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Engineers at Neil Young’s company allegedly admit doubts on music player

<a href="http://www.bad-news-beat more helpful hints.org/wp-content/uploads/2015/01/Neil-cartoon-with-pono.jpg”>Neil cartoon with ponoThe Pono naysayers are speaking out, since it recently went on sale for $400 to the public.

According to New York Post, and other sources, product engineers for Neil Young’s  newly released Pono digital music player have privately admitted they aren’t convinced that the high-resolution audio files it plays have any significant technical advantage over CD-quality files, sources told The Post.

“It has been clear throughout that Neil Young himself is all about the hi-res,” one source close to the situation said. “There’s no doubt in his mind that it sounds better.”

But for some of Pono’s other tech-savvy execs, selling files with more musical data than what’s available on a CD is mainly “a business decision,” the source said.

“Their take is that the serious audiophile has convinced himself he has to have it,” the source added. “They’re saying, ‘We don’t necessarily believe it, but nobody’s going to buy it if we don’t do it.’”

“I think Neil is barking up the wrong tree,” says Lukasz Fikus, a digital audio designer whose high-priced Lampizator components have earned a following among hard-core enthusiasts.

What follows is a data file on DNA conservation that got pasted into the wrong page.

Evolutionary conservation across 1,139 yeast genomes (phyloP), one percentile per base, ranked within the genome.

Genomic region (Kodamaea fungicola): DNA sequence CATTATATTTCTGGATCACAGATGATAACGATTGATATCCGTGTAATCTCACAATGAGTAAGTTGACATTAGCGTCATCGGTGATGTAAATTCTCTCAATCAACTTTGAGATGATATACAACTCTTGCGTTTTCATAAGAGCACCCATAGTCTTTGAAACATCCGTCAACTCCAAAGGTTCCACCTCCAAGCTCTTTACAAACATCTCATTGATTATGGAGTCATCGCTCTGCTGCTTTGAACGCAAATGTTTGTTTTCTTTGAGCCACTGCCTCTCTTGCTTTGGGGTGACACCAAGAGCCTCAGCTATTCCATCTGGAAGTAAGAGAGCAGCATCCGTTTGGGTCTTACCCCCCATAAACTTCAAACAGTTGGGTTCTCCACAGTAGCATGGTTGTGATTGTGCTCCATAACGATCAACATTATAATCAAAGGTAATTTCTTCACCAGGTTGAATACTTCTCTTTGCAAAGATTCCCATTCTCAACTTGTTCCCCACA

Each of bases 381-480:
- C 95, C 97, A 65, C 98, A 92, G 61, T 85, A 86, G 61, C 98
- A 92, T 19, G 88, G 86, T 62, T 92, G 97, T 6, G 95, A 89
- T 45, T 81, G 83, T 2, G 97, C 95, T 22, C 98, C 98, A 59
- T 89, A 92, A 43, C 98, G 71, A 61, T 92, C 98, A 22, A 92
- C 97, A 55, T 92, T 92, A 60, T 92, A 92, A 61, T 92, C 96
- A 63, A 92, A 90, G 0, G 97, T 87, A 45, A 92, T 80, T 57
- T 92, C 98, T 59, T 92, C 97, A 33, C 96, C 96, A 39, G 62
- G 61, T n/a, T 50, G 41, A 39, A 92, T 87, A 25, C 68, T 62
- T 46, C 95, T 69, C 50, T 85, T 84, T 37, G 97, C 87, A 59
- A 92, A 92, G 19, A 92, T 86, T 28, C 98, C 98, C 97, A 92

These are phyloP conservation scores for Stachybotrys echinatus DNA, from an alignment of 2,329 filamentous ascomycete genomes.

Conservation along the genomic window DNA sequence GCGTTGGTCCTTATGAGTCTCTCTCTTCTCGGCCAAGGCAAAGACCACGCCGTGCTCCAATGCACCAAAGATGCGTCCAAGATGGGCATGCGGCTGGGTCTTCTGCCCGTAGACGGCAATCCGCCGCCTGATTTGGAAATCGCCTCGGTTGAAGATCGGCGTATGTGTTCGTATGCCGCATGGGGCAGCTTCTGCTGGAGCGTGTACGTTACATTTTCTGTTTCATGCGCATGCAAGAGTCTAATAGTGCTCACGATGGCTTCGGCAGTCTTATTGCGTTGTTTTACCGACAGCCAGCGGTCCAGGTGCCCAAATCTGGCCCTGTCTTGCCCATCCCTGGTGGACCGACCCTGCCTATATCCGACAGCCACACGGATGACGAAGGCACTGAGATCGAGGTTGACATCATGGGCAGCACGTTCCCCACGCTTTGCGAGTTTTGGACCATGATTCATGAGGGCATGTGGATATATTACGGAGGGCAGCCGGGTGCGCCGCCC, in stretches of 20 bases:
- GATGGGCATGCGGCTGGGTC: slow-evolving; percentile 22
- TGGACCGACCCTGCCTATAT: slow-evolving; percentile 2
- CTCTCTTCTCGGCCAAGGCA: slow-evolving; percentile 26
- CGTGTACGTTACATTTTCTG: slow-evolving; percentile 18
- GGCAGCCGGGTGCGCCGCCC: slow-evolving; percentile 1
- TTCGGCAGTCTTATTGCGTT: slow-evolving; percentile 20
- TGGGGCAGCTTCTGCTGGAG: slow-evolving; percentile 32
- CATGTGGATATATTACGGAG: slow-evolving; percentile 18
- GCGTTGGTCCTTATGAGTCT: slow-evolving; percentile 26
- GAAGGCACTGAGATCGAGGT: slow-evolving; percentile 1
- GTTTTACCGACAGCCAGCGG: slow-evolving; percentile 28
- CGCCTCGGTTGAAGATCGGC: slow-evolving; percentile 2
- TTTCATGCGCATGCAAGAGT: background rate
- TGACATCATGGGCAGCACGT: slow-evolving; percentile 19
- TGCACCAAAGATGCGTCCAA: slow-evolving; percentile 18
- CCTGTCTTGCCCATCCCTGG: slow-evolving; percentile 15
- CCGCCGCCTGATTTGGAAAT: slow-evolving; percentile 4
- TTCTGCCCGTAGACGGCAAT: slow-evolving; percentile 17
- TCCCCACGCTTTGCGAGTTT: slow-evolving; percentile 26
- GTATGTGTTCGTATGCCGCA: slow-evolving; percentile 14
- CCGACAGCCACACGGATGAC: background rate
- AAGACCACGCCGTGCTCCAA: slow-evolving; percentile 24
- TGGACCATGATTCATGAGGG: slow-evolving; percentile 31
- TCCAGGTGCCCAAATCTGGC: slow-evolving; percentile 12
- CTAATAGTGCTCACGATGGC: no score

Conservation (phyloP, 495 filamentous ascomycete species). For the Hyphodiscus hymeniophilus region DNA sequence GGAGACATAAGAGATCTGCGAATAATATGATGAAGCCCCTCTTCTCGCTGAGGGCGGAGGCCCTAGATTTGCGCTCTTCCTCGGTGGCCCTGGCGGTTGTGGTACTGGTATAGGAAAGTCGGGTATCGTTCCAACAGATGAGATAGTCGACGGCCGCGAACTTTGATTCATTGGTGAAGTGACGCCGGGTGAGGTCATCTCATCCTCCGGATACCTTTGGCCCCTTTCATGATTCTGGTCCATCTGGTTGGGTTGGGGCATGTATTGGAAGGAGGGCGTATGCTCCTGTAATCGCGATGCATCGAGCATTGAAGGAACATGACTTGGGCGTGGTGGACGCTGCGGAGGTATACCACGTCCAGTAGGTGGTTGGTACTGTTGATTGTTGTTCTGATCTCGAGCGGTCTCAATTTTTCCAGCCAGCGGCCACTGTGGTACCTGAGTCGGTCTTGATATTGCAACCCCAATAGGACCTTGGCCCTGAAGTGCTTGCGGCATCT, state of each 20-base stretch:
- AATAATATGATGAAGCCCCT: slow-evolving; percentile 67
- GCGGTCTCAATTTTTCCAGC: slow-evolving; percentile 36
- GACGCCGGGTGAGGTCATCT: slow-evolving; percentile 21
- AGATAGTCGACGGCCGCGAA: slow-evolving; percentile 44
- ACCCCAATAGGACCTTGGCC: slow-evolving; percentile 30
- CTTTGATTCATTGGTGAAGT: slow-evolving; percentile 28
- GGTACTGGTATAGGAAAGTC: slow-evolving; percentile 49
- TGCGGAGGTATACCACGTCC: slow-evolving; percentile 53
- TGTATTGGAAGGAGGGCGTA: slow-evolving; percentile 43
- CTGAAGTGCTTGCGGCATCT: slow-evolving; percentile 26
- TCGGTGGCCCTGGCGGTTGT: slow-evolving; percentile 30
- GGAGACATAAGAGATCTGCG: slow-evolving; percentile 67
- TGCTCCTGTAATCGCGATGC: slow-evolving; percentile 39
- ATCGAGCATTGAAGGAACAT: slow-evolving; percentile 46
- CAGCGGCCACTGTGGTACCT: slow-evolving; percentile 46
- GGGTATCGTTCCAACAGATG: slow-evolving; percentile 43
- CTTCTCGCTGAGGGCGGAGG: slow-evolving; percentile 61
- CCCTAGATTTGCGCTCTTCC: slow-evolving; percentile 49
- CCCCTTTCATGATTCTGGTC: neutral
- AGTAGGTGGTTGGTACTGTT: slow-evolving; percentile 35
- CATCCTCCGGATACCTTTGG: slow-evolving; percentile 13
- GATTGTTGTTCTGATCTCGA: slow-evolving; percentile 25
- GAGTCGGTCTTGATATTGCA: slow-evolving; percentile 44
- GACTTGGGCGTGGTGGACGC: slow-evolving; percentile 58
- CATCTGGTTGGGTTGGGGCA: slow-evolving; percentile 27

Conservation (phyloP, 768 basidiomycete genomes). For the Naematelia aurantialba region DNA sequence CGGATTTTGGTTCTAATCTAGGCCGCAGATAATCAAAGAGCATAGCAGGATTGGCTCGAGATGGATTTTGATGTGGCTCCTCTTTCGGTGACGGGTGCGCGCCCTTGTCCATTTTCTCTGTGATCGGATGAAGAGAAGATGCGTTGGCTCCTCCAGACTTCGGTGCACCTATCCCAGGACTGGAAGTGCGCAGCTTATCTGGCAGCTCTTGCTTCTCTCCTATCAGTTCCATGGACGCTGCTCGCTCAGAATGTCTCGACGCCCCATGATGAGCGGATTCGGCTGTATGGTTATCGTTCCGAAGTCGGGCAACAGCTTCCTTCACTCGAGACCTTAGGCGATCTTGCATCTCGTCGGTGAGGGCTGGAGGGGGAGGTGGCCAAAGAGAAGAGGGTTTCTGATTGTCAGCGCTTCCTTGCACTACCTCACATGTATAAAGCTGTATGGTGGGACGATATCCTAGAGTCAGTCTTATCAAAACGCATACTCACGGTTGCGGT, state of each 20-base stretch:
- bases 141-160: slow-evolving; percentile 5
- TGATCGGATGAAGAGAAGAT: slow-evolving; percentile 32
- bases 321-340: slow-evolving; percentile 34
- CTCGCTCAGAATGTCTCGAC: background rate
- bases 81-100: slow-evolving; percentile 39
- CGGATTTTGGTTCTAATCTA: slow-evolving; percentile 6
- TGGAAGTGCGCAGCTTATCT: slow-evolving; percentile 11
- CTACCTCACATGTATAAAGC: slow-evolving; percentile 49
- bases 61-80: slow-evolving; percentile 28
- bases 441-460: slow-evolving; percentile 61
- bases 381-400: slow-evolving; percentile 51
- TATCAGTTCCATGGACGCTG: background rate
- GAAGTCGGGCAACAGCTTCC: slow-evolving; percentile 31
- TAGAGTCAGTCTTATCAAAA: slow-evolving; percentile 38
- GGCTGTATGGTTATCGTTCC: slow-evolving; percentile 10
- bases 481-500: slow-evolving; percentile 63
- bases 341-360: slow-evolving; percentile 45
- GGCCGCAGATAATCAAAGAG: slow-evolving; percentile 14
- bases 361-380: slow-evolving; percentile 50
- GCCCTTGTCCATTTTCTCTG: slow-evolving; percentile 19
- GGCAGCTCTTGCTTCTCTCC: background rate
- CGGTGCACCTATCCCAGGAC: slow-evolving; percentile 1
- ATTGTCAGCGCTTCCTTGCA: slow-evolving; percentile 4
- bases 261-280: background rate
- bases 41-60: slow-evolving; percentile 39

The benefits of hi-res files may be detectable on high-dollar stereo systems, but “the difference is so miniscule that it’s not even worth talking about,” according to Fikus.

The sound quality on Led Zeppelin’s second album is notoriously poor, Fikus notes. A hi-res version of it won’t change that, he says, although a recent remastering by Jimmy Page helped.

“There are many, many factors that contribute to the final pleasure (of digital music),” Fikus adds. “The density of the media file is only one of those factors — and probably not the first priority, but almost the last.”

Read more at: http://nypost.com/2015/01/11/do-consumers-really-care-about-digital-quality/

At Gizmodo, Marlo Agullar, writes that “recalcitrant rocker isn’t wrong for wanting to reclaim audio quality in the digital age, but in the service of that goal he’s peddling junk science, and supporting expensive gear and music files you don’t need. ”

Though Young and Pono have failed to produce double-blind studies on the benefits of high-rate audio or their music player, inquiring minds have taken the time to do it. In a 2007 paper published in the Journal of the Audio Engineering Society, Brad Meyer and David Moran outline the results of a study in which they presented a large sample of “serious” listeners with a double blind test comparing 44.1 kHz audio from “the best high resolution discs we could find.” The goal was not to show which was better, but simply to find out if people could even tell the difference.

“None of these variables have shown any correlation with the results, or any difference between the answers and coin-flip results,” they write in their conclusion. Later they note, “Further claims that careful 16/44.1 encoding audibly degrades high-resolution signals must be supported by properly controlled double-blind tests.”

Read more at: http://gizmodo.com/dont-buy-what-neil-young-is-selling-1678446860

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